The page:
Nissan Pulsar DIG-T vs Hyundai i30 Turbo & Peugeot 308 GT
Racy new Nissan Pulsar is set for a baptism of fire against Peugeot and Hyundai warm hatches
Warm hatchbacks are hot property right now. A growing group of family focused five-doors has emerged this year, offering a combination of improved performance without the hardcore focus of a full-fat hot hatch.
Hyundai is also hoping it can succeed where sister brand Kia’s Cee’d GT failed and rise to the top with its i30 Turbo. The flagship Turbo model is down on power compared to its rivals here, so it has its work cut out.
Will it be a hard job separating our trio, or will one contender stand head and shoulders above the others? Read on to find out.
Click the links above for individual reviews, and scroll down to see which warm hatch is the hottest in this test...
The Nissan is the cheapest car to buy and will cost the least to run for private buyers over three years. Depreciation, fuel, insurance, servicing and tax add up to a total of £19,386. That’s marginally less than the i30’s bills, at £19,456, but nearly £1,000 cheaper than the Peugeot’s £20,173 three-year running costs.
All three cars use engines from elsewhere in the line-ups. The Pulsar’s is a detuned version of the Juke Nismo RS’ engine, while the 308 GT’s unit comes from the 208 GTi. Hyundai’s i30 Turbo shares a powerplant with the 198bhp Kia Cee’d GT, but it’s oddly down on power.
The Peugeot’s air of quality is palpable inside. It’s a lot more upmarket than the budget-feeling Pulsar as well as the i30, which features questionable materials. So, the 308 justifies its extra expense with a top-notch ownership experience.
1st place: Peugeot 308
The 308 GT is the most expensive choice here, but low CO2 emissions and generous kit help offset the purchase price. Competitive running costs are just the start, as the higher-quality cabin, more powerful engine and engaging chassis see the car deliver in almost every area. Rear seats are a bit cramped, but the biggest boot means there’s still enough practicality to win.
2nd place: Hyundai i30
Hyundai’s tweaks have turned the sedate i30 hatch into something genuinely impressive to drive with this Turbo model. There’s lots of grip and an adjustability that hints at the potential underneath for a full-on hot hatch, but it’s not the full package – high CO2 emissions see to that. And while it’s good value with lots of kit, it can’t match the Pulsar’s price or frugality.
3rd place: Nissan Pulsar
A more powerful engine hasn’t done much to enhance the Pulsar’s appeal. It’s now the fastest model in the range, but the chassis alterations aren’t effective enough and the Nissan feels out of its depth in this company. Its affordability and efficiency help it claw back some ground, yet warm hatches have to deliver a decent driving experience, too. Unfortunately, the Nissan doesn’t.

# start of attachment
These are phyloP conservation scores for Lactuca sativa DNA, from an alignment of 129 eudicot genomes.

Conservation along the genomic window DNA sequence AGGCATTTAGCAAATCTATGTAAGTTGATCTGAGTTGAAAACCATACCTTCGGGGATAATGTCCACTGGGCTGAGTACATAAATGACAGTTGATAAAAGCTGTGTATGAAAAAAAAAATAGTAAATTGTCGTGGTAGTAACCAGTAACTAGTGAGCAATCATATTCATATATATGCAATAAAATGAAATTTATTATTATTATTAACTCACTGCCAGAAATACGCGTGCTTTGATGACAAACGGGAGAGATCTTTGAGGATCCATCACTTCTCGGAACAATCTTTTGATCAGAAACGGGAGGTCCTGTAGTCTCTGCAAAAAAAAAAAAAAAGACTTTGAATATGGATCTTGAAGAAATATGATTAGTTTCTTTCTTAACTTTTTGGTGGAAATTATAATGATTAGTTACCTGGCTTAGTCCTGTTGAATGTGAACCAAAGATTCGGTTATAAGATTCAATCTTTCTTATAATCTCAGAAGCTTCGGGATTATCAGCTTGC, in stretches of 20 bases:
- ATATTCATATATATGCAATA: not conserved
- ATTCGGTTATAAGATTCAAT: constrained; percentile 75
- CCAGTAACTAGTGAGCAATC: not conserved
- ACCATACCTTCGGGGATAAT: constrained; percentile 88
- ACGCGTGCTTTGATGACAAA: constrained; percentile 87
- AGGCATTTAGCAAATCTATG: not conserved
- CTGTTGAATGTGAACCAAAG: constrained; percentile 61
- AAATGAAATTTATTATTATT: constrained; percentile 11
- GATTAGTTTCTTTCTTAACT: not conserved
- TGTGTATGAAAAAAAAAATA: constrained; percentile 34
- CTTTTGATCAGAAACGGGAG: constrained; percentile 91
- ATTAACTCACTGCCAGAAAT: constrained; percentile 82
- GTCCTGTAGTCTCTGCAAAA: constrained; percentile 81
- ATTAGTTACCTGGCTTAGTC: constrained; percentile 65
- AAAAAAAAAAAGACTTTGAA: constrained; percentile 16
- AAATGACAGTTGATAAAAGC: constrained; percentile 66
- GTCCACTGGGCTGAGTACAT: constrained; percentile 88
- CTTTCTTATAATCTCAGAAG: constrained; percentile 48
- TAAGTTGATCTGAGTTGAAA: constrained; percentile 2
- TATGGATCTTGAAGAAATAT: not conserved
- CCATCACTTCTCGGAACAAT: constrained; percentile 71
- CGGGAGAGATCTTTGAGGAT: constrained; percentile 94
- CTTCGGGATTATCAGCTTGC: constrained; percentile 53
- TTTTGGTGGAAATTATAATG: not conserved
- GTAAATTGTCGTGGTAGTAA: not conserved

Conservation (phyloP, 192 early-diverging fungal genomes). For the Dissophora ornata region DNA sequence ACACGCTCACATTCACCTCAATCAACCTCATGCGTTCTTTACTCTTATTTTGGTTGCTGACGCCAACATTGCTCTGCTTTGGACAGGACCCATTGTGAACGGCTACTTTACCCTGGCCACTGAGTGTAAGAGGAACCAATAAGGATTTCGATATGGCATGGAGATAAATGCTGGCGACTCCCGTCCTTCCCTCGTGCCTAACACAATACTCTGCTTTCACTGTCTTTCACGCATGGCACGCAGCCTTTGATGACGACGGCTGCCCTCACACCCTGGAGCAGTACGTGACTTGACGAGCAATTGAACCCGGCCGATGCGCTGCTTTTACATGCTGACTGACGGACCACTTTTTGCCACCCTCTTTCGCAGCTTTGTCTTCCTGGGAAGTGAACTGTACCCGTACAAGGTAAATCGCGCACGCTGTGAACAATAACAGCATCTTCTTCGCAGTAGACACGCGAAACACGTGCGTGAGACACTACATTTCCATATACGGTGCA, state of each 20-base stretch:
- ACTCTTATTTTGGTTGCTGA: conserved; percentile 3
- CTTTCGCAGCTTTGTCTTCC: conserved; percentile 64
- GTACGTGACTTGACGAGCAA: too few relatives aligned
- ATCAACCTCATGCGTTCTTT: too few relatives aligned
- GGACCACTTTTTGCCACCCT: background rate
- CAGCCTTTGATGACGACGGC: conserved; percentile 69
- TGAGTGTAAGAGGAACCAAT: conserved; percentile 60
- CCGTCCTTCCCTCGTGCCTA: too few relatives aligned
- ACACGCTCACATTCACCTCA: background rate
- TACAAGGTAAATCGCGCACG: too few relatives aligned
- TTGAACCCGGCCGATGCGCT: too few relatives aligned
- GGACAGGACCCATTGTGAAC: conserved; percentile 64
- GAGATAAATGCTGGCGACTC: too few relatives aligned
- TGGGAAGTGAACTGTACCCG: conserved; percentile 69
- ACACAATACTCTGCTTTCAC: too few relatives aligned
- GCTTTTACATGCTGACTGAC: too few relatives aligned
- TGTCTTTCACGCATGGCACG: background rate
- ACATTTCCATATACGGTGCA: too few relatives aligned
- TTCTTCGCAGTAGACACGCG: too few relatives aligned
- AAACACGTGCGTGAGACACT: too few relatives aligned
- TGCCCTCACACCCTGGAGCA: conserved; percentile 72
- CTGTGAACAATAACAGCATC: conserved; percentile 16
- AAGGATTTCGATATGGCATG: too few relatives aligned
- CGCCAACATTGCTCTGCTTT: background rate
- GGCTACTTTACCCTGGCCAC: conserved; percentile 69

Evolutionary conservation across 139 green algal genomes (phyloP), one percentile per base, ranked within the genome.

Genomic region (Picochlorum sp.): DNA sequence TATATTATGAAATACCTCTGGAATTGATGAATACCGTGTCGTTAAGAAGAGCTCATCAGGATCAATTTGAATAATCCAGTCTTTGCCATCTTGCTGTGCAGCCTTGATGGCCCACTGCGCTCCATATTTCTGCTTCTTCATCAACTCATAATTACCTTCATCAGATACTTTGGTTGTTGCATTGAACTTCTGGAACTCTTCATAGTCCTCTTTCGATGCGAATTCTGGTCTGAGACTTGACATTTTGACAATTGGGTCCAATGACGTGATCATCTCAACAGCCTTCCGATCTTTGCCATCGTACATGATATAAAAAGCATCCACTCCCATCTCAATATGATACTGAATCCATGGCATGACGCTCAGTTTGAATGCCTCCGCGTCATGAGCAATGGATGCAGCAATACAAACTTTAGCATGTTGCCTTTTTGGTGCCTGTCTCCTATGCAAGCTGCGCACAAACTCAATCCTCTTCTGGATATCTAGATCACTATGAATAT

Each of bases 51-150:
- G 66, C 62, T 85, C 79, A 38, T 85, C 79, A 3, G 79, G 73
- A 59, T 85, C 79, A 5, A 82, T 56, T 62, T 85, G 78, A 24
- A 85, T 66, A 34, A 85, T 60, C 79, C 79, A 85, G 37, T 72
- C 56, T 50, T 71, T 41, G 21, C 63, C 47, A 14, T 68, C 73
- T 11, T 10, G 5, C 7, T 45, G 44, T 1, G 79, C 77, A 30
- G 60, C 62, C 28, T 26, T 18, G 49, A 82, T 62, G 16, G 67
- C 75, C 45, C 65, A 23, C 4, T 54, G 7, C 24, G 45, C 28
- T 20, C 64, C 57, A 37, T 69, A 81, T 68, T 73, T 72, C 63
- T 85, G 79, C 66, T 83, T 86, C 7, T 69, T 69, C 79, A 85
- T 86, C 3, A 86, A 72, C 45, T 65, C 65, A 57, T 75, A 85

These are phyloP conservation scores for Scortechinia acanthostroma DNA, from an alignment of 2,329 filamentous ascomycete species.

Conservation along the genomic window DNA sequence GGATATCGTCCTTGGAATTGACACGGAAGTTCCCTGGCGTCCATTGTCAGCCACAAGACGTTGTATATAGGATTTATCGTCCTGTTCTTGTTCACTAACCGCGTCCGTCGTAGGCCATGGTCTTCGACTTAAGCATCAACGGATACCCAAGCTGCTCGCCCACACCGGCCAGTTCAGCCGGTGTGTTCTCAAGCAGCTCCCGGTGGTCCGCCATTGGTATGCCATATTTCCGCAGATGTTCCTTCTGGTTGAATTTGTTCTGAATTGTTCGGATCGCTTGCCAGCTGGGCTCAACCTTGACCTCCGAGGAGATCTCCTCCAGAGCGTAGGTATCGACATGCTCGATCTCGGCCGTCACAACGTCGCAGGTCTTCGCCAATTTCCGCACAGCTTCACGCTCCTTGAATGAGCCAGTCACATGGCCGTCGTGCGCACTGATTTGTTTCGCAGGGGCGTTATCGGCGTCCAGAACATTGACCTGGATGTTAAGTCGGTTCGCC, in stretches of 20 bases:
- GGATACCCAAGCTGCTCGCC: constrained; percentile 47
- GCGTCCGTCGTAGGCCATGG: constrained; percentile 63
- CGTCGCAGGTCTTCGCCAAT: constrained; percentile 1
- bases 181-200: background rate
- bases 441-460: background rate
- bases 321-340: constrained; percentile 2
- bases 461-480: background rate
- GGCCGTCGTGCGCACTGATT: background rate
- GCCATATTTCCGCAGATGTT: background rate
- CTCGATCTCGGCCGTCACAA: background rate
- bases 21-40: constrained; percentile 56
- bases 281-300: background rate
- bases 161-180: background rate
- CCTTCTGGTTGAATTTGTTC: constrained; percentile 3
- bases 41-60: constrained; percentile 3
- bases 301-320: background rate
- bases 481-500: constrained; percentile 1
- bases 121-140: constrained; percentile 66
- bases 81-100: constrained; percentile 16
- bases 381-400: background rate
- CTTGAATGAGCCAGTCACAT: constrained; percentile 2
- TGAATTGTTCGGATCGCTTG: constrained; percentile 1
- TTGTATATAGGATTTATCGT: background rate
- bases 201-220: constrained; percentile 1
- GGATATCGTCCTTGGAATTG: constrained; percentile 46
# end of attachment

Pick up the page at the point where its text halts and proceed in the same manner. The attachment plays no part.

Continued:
Other options in this category...
Kia Cee’d GT Tech
Price: £23,400 Engine: 1.6-litre 4cyl, 198bhp
With lots of kit and more power than the i30 Turbo, Kia’s Cee’d GT is a sporty warm hatch with a sprightly chassis and lots of neat touches, like Recaro bucket seats. Claimed economy of 38.2mpg is a weak point, though.
Renault Megane GT 220
Price: £23,250 Engine: 2.0-litre 4cyl, 217bhp
Plenty of power and sparkling handling mean the Megane is thrilling to drive. Ageing Renault might be more focused and fun on the road, but it doesn’t have the premium feel of the marginally more expensive Cee’d GT, and isn’t as fresh.
|Peugeot 308 GT 1.6 THP||Hyundai i30 Turbo 1.6 T-GDI||Nissan Pulsar Tekna DIG-T 190|
|On-the-road price/total as tested||£24,095/£26,450||£23,000/£23,000||£22,345/£22,645|
|Residual value (after 3yrs/30,000)||£8,325/34.6%||£8,052/35.0%||£7,824/32.6%|
|Annual tax liability std/higher rate||£1,010/£2,019||£1,268/£2,537||£988/£1,977|
|Annual fuel cost (12k/20k miles)||£1,895/£3,159||£1,930/£3,216||£1,671/£2,785|
|Ins. group/quote/road tax band/cost||26/£570/D/£110||21/£538/H/£205||18/£512/E/£130|
|Cost of 1st/2nd/3rd service||£13pm (3yrs/35k)||£349 (3yrs)||£149/£219/£149|
|Engine||4cyl in-line/1,598cc||4cyl in-line/1,591cc||4cyl in-line/1,618cc|
|Peak power||202/6,000 bhp/rpm||184/5,500 bhp/rpm||187/5,600 bhp/rpm|
|Peak torque||285/1,750 Nm/rpm||265/1,500 Nm/rpm||240/1,600 Nm/rpm|
|Transmission||6-spd man/fwd||6-spd man/fwd||6-spd man/fwd|
|Fuel tank capacity/spare wheel||53 litres/space saver||53 litres/space saver||46 litres/repair kit|
|Boot capacity (seats up/down)||470/1,309 litres||378/1,316 litres||385/1,395 litres|
|Turning circle/drag coefficient||10.4 metres/N/ACd||10.6 metres/N/A||10.2 metres/N/A|
|Basic warranty (miles)/recovery||3yrs (60,000)/1yr||5yrs (unltd)/5yrs||3yrs (60,000)/3yrs|
|Service intervals/UK dealers||20,000 miles/300||20k miles (2yrs)/162||12k miles (1yr)/225|
|Driver Power manufacturer/dealer pos.||10th/5th||21st/17th||28th/29th|
|0-60/30-70mph||7.7/6.7 seconds||7.9/7.3 seconds||7.9/7.1 seconds|
|30-50mph in 3rd/4th||3.3/4.2 seconds||3.4/4.3 seconds||3.7/5.0 seconds|
|50-70mph in 5th/6th||6.0/7.1 seconds||6.1/7.9 seconds||7.2/8.1 seconds|
|Top speed/rpm at 70mph||146mph/2,750rpm||136mph/2,500rpm||135mph/2,500rpm|
|Noise levels outside/idle/30/70mph||56/50/66/71dB||67/51/67/75dB||65/52/65/70dB|
|Auto Express econ (mpg/mpl)/range||33.5/7.4/391 miles||32.9/7.2/384 miles||38.0/8.4/385 miles|
|Actual/claimed CO2/tax bracket||226/130g/km/21%||230/169g/km/28%||172/138g/km/22%|
|Auto gearbox/stability/cruise control||No/yes/yes||No/yes/yes||No/yes/yes|
|Climate control/leather/heated seats||Yes/£1,200/£1,200*||Yes/leatherette/yes||Yes/yes/yes|
|Metallic paint/xenon lights/keyless go||£525/LEDs/yes||£530/yes/yes||£550/LED/yes|